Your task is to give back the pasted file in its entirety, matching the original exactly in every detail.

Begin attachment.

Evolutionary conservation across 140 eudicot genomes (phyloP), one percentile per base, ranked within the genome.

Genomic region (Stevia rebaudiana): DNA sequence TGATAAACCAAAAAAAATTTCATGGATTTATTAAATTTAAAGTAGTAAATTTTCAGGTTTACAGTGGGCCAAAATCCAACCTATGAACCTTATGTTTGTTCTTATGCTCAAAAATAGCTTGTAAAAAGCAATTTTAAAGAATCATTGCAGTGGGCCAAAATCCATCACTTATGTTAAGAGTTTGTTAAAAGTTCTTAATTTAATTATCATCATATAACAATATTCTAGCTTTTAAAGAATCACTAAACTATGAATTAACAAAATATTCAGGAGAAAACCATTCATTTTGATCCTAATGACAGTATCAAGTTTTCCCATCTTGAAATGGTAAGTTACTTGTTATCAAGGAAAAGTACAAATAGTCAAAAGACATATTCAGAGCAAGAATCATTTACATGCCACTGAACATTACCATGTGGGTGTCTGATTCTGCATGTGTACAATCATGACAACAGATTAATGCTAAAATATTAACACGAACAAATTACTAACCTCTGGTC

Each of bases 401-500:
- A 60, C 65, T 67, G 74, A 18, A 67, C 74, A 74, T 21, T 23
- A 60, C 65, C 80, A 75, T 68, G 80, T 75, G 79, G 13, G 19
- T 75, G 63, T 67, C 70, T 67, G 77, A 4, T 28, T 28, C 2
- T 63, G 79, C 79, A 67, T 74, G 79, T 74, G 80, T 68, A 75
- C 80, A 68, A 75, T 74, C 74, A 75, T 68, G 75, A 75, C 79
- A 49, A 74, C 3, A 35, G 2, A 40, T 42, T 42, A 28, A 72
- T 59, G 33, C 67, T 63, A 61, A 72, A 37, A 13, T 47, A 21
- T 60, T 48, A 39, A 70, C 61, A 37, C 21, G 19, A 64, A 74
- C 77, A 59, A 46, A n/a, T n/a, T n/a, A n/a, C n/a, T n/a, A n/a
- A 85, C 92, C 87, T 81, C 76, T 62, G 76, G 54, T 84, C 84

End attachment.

Evolutionary conservation across 140 eudicot genomes (phyloP), one percentile per base, ranked within the genome.

Genomic region (Stevia rebaudiana): DNA sequence TGATAAACCAAAAAAAATTTCATGGATTTATTAAATTTAAAGTAGTAAATTTTCAGGTTTACAGTGGGCCAAAATCCAACCTATGAACCTTATGTTTGTTCTTATGCTCAAAAATAGCTTGTAAAAAGCAATTTTAAAGAATCATTGCAGTGGGCCAAAATCCATCACTTATGTTAAGAGTTTGTTAAAAGTTCTTAATTTAATTATCATCATATAACAATATTCTAGCTTTTAAAGAATCACTAAACTATGAATTAACAAAATATTCAGGAGAAAACCATTCATTTTGATCCTAATGACAGTATCAAGTTTTCCCATCTTGAAATGGTAAGTTACTTGTTATCAAGGAAAAGTACAAATAGTCAAAAGACATATTCAGAGCAAGAATCATTTACATGCCACTGAACATTACCATGTGGGTGTCTGATTCTGCATGTGTACAATCATGACAACAGATTAATGCTAAAATATTAACACGAACAAATTACTAACCTCTGGTC

Each of bases 401-500:
- A 60, C 65, T 67, G 74, A 18, A 67, C 74, A 74, T 21, T 23
- A 60, C 65, C 80, A 75, T 68, G 80, T 75, G 79, G 13, G 19
- T 75, G 63, T 67, C 70, T 67, G 77, A 4, T 28, T 28, C 2
- T 63, G 79, C 79, A 67, T 74, G 79, T 74, G 80, T 68, A 75
- C 80, A 68, A 75, T 74, C 74, A 75, T 68, G 75, A 75, C 79
- A 49, A 74, C 3, A 35, G 2, A 40, T 42, T 42, A 28, A 72
- T 59, G 33, C 67, T 63, A 61, A 72, A 37, A 13, T 47, A 21
- T 60, T 48, A 39, A 70, C 61, A 37, C 21, G 19, A 64, A 74
- C 77, A 59, A 46, A n/a, T n/a, T n/a, A n/a, C n/a, T n/a, A n/a
- A 85, C 92, C 87, T 81, C 76, T 62, G 76, G 54, T 84, C 84